The European Central Bank left its key interest rates unchanged as investors wait for President Mario Draghi to explain how officials intend to respond to a slump in oil prices that’s depressing euro-area inflation.
The 25-member Governing Council, meeting in Frankfurt yesterday, kept the main refinancing rate at 0.05%, the deposit rate at minus 0.3% and the marginal rate at 0.3%. None of the economists in a Bloomberg survey predicted any rate changes. Draghi was scheduled to hold a press conference later yesterday to explain the decision.
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Investors will monitor Draghi’s words for hints that the ECB is gearing up for fresh stimulus. Oil’s crash, amid a Chinese economic slowdown that’s throwing international markets into turmoil, has raised concern that record-low rates and a €1.5tn ($1.6tn) bond-buying program may not be enough bring inflation back to just under 2% from current levels near zero.
“Inflation is likely to dip back into negative territory over the next few months,” Nick Kounis, head of macro research at ABN Amro Bank in Amsterdam, said before the decision. “The Governing Council hasn’t been able to react decisively to events over recent months due to splits in opinion about whether action is necessary and/or what policy measures to take. So it seems likely that the ECB will need more time to assess, form a consensus and decide what to do.”
The ECB president has shown a readiness to act if needed, saying in New York on December 4 that “there cannot be any limit to how far we are willing to deploy our instruments” within the mandate. Those comments came a day after the central bank’s last monetary-policy meeting, when a deposit-rate cut and an extension to the bond-buying program disappointed investors.
The ECB’s account of that meeting published last week showed diverging opinions among officials about the right policy path. Some governors opposed all new stimulus, some wanted even more aggressive action, and some leaned toward a bigger cut in the deposit rate rather than more asset purchases.
The immediate problem is oil, with Brent crude down more than 25% this month to a 12-year low. That means the ECB’s December forecasts that saw inflation accelerating to an average of 1.6% in 2017 are probably already out of date.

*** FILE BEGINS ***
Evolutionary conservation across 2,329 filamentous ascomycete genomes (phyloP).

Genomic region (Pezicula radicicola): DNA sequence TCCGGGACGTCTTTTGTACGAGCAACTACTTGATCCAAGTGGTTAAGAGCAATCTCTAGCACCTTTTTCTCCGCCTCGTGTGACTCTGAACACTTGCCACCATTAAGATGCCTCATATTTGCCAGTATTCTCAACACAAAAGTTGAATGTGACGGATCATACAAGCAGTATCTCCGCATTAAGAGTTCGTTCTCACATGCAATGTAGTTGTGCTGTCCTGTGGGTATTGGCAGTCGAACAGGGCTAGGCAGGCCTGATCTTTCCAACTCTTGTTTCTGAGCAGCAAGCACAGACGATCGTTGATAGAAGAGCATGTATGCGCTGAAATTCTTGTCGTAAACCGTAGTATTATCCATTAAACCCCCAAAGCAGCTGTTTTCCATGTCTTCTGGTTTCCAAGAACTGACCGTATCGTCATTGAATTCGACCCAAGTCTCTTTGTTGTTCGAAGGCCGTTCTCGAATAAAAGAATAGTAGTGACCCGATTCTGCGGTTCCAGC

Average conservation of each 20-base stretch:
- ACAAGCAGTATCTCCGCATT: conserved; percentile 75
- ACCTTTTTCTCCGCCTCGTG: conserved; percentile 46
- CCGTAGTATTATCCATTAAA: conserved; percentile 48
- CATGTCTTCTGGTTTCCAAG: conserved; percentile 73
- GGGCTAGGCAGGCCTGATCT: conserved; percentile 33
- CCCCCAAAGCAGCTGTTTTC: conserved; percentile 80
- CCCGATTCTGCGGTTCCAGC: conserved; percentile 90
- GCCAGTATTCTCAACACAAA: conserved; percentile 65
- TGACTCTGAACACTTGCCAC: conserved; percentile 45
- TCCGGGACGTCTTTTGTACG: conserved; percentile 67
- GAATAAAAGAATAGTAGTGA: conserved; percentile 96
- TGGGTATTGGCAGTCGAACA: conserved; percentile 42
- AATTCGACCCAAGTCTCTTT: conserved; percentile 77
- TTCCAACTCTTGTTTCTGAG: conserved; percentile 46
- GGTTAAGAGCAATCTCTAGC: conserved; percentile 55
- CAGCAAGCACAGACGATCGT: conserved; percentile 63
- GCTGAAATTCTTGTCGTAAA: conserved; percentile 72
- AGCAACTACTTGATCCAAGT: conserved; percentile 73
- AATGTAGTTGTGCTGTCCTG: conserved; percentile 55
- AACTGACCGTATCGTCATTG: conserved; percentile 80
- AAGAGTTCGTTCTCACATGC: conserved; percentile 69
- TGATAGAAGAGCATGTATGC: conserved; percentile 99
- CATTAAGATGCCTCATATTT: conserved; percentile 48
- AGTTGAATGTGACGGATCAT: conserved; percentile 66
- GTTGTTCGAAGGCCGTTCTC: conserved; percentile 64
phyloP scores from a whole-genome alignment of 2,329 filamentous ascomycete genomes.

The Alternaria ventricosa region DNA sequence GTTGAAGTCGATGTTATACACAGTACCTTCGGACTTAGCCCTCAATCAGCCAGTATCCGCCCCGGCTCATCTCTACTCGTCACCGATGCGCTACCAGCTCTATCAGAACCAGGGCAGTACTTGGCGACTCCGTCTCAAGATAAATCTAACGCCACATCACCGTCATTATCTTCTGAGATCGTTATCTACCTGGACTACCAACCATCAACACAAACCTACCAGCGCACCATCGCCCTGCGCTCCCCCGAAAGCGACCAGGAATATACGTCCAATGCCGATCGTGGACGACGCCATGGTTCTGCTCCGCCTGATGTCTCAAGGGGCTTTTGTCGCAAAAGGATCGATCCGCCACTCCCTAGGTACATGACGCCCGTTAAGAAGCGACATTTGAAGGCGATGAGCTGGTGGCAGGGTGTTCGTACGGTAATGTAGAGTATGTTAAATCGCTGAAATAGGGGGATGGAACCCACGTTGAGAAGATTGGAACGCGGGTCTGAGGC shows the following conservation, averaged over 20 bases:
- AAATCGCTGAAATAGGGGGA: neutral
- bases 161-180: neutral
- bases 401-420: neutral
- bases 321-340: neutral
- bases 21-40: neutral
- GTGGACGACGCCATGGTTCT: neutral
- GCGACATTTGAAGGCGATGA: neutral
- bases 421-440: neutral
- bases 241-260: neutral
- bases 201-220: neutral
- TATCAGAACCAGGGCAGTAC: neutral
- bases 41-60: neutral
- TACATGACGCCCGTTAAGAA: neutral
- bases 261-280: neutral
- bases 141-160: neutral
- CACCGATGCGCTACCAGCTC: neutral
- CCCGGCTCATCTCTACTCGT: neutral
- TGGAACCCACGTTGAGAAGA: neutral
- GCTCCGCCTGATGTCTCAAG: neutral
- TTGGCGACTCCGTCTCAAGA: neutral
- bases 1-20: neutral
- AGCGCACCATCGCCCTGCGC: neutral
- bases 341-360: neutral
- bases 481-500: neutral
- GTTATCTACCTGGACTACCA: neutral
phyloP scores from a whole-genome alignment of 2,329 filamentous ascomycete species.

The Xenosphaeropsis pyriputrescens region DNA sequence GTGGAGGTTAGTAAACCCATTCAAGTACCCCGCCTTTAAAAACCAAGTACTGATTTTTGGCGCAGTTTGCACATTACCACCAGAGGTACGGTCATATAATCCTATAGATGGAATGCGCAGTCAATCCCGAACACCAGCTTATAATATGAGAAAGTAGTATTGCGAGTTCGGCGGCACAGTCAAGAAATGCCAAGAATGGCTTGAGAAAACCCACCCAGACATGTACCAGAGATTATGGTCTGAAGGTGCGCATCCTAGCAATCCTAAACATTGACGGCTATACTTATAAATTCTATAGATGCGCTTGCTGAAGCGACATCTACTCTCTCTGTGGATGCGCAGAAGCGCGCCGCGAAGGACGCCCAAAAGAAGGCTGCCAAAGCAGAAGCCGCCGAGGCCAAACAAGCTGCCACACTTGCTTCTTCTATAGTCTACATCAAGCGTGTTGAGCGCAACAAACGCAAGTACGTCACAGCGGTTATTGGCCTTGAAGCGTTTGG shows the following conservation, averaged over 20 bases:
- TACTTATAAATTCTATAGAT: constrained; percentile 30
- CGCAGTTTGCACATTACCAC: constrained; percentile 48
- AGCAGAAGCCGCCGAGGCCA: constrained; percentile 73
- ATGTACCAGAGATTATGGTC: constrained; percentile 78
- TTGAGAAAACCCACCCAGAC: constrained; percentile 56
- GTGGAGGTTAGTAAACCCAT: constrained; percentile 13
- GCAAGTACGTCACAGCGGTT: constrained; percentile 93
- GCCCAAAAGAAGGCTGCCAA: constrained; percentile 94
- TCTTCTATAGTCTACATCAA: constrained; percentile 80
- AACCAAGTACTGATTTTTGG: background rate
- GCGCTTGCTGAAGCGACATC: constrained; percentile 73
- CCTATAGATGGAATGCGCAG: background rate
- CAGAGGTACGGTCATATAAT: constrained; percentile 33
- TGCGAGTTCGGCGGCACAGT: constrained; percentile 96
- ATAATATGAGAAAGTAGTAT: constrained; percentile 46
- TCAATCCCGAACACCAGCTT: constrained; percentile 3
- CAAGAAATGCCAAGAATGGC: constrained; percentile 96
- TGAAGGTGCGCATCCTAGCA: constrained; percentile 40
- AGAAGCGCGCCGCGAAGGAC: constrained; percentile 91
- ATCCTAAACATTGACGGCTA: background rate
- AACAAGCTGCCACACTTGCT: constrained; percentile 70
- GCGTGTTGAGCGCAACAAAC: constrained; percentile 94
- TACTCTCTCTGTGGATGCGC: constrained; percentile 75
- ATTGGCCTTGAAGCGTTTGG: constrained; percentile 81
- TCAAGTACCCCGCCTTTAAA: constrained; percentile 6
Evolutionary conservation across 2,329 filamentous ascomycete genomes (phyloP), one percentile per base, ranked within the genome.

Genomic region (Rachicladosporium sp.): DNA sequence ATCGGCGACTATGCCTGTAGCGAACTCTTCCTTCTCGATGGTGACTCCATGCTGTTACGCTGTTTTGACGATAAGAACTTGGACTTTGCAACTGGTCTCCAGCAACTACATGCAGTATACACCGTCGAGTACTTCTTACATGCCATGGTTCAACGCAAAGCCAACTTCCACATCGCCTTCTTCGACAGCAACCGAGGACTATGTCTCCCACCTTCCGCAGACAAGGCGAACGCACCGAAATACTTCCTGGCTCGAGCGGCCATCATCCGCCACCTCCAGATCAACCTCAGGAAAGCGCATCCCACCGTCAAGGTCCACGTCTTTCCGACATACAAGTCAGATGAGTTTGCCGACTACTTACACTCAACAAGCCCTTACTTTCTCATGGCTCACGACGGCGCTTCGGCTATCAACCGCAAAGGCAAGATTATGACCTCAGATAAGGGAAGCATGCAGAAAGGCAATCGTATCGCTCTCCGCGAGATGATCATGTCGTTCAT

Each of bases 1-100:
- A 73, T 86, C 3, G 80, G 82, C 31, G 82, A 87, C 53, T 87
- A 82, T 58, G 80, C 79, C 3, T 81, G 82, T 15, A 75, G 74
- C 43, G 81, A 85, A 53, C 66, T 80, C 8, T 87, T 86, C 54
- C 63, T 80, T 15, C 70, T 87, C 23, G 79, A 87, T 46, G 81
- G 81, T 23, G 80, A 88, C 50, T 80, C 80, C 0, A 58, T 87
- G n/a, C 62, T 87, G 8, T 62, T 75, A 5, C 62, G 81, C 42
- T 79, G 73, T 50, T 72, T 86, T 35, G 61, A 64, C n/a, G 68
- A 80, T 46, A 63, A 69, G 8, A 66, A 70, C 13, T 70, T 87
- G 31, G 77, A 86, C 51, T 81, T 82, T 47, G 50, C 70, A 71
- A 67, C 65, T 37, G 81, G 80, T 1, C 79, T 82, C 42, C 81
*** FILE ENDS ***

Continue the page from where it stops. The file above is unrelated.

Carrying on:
When the ECB made its projections, it assumed the cost of Brent would rise from an average $54 a barrel in 2015 to roughly $58 a barrel next year. Crude is currently trading at about $28 a barrel.
It’s “really extraordinary that we had this huge decline of the oil price, and that of course has an effect on the inflation rate,” ECB Governing Council member Ewald Nowotny said on Wednesday.
The situation is complicated by the euro area’s struggle to deal with bad loans and the potential fallout from China. While Nowotny said this week that turbulence in China’s stock market is a “psychological phenomenon” without a deeper economic impact, his colleague Ilmars Rimsevics warned that “people are a bit too relaxed” about how serious the impact on trade might be.
China is going through “massive transitions,” International Monetary Fund Managing Director Christine Lagarde told a panel at the World Economic Forum yesterday in Davos, Switzerland. While “all those changes are perfectly manageable if the right policies are taken,” more communication on the balance of payments and the exchange rate “would serve that transition better,” she said.
Ultimately, the overriding concern for the ECB may be closer to home — its own credibility. The central bank’s remit requires it to return inflation to its goal, a point Draghi will almost certainly reiterate yesterday.
“They can’t afford any mistakes,” said Frederik Ducrozet, an economist at Banque Pictet & Cie in Geneva. “Their concern is that in the current environment of secular stagnation and low growth, inflation will become stuck at near zero, and for this reason they have a bias for being dovish.”